David Cooper Lecture | Julia Gillard in conversation with Tegan Taylor
I view the pandemic as putting itself over pre-existing patterns of disadvantage, and what we want to do as a global community, as an Australian community, is to eradicate that disadvantage because that's the right thing to do always.
Globally, we have learnt many lessons from the pandemic - that public health shouldn’t be politicised, that we cannot stop COVID-19 without a global response, and that the cracks of inequality between nations and among populations have become impossible to ignore.
COVID-19 has also posed particular challenges for women, and had significant impacts on mental health. The last two years have demonstrated that when necessary, the global community can swiftly enact policy that truly helps those in need, and stops our most vulnerable from falling through the cracks. How can we use what we have learnt from over the last two years to ensure we emerge a healthier and fairer society?
Former Prime Minister Julia Gillard is now the Chair of the Wellcome Trust, a not-for-profit global organisation that supports science to solve urgent health challenges equitably. She joins journalist Tegan Taylor for an evening of conversation exploring how to leverage science and make advances in health available to everyone.
ABOUT THE DAVID COOPER LECTURE
The David Cooper Lecture honours the legacy of the Kirby Institute’s Founding Director. Professor David Cooper AC, who passed away in 2018, was an internationally renowned scientist and HIV clinician, who laid the foundations for Australia’s ongoing global leadership in the fight against the global HIV epidemic.
To make a donation to support David Cooper’s incredible vision for equitable access to healthcare visit unsw.to/DavidCooperMemorialFund.
Julia Gillard was the 27th Prime Minister of Australia and the first, and only, woman to serve in that role. Since leaving office, she has dedicated her time to advocacy, governance roles, and writing.
In 2021, Julia was appointed Chair of Wellcome, a global charitable foundation based in the UK, which supports science to solve urgent worldwide health challenges. Julia is also the founder and inaugural Chair of the Global Institute for Women’s Leadership at Kings College London and Chair of its sister Institute at the Australian National University. GIWL strives for a world where being a woman is neither a barrier to becoming a leader in any field, nor a contributor to negative perceptions of an individual’s leadership.
In 2014, Julia joined the Board of Beyond Blue, one of Australia’s foremost mental health awareness bodies, and has served as Chair since 2017. As a life-long advocate for increasing access to education, especially in developing nations, Julia was Chair of the Global Partnership of Education from 2014 to 2021.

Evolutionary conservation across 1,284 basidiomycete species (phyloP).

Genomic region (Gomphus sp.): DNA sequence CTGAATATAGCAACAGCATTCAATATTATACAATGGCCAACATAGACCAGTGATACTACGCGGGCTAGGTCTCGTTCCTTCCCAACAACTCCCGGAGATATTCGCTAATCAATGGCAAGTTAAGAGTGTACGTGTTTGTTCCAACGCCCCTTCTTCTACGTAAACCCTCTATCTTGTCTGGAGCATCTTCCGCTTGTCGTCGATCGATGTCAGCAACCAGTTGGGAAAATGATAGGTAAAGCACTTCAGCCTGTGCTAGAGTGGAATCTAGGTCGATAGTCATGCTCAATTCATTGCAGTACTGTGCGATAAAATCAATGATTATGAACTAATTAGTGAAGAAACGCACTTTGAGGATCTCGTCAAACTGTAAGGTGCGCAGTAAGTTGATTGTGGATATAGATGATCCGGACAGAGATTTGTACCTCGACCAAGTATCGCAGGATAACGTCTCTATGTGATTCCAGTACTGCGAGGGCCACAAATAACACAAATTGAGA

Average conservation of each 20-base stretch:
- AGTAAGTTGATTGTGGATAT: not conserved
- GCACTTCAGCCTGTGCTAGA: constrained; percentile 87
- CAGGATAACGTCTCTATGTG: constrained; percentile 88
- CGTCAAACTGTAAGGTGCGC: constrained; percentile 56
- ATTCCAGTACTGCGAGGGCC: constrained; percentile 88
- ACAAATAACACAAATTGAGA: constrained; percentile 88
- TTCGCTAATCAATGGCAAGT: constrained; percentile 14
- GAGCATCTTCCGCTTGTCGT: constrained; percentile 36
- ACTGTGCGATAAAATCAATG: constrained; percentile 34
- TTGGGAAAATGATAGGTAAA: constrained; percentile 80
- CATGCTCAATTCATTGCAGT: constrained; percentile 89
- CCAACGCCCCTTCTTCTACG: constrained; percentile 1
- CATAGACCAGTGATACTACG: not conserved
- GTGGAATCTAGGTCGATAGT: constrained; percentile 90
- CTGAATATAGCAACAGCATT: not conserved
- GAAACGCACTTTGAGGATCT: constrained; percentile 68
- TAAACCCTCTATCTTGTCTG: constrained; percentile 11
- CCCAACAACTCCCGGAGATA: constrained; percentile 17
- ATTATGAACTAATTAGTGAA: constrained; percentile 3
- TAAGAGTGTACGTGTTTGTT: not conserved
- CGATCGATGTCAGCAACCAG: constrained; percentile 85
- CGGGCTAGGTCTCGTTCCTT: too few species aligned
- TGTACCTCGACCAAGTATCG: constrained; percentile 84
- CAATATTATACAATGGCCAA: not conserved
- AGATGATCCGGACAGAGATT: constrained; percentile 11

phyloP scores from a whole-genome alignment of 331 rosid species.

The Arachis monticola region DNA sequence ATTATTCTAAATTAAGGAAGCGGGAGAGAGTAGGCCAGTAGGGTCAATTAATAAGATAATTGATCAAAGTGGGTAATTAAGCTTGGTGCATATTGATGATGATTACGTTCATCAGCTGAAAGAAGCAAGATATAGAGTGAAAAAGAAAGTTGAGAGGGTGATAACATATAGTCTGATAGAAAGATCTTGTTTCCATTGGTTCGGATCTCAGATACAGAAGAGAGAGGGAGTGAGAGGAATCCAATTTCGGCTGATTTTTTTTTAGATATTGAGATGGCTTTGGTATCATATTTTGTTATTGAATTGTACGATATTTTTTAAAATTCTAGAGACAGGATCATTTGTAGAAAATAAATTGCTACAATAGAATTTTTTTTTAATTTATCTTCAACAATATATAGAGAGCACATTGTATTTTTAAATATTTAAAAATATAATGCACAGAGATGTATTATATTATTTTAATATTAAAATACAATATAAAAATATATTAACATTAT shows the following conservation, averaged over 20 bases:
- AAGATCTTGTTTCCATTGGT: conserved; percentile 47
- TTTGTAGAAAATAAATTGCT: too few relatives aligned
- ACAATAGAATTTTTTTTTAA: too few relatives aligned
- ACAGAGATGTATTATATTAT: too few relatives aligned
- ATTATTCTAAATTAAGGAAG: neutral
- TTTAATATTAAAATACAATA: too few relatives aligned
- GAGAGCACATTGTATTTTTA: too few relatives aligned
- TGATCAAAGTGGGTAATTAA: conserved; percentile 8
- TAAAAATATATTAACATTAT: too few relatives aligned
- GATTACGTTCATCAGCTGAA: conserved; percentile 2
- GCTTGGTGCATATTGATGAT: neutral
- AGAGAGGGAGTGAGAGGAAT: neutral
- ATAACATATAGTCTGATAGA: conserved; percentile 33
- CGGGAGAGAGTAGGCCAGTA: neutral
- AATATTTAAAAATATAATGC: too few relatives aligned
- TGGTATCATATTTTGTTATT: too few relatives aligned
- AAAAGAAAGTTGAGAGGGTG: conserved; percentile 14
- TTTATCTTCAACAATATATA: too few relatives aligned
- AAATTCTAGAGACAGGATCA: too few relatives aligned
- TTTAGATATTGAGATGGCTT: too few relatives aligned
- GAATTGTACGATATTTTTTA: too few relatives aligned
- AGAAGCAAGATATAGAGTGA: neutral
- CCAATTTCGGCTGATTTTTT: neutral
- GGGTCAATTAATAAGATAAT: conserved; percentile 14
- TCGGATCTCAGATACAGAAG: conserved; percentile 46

Julia wrote My Story, a memoir based on her experience as Prime Minister. Her second book, Women and Leadership: Real Lives, Real Lessons, coauthored by Dr Ngozi Okonjo-Iweala, explores the challenges women face in leadership.
Tegan Taylor is a health and science reporter for the ABC and co-host of the ABC’s multi-award-winning Coronacast.
She also co-hosts ABC Radio National’s Health Report and hosts the live event series and radio/podcast Ockham’s Razor. She’s been known to pop up on Radio National Life Matters, Triple J and in the Best of Australian Science Writing. In 2020, Coronacast won a Walkley Award and the Eureka Prize for Science Journalism.
Tegan was previously a producer on the ABC's national digital newsdesk, a journalism lecturer at The University of Queensland and, long ago, a newspaper reporter.
Anthony Kelleher (Introduction)
Professor Anthony (Tony) Kelleher is a clinician scientist and Director of the Kirby Institute at UNSW Sydney. He is also head of the Immunovirology and Pathogenesis program at the Kirby Institute and Principal of the Infection Immunology and Inflammation Theme at UNSW Medicine & Health Sydney. As a staff specialist at St Vincent’s Hospital Sydney, Professor Kelleher is responsible for clinical care of patients with HIV infection and autoimmune diseases as well as providing consultative input into the running of the NSW State HIV Reference laboratory.
About David Cooper
Scientia Professor David Cooper AC was an internationally-renowned immunologist, researcher, and the inaugural director of the Kirby Institute at its foundation in 1986, and remained in the role until he passed away on Sunday 18 March 2018 after a short illness. He initiated ground-breaking, collaborative infectious disease research that has saved countless lives in Australia, and throughout the world. He was among the first responders when the HIV epidemic reached Australia in the early 1980s, and established Australia’s ongoing global leadership in the fight against the global HIV epidemic.
Professor Cooper received many professional accolades. He was made an Officer in the General Division of the Order of Australia (AO) in 2003, and posthumously appointed Companion of the Order of Australia (AC) in 2018. David Cooper was a dedicated and compassionate doctor to many HIV patients, and those with other immunological conditions, throughout his lifetime, and is remembered as a great friend and mentor to all who were fortunate to know him.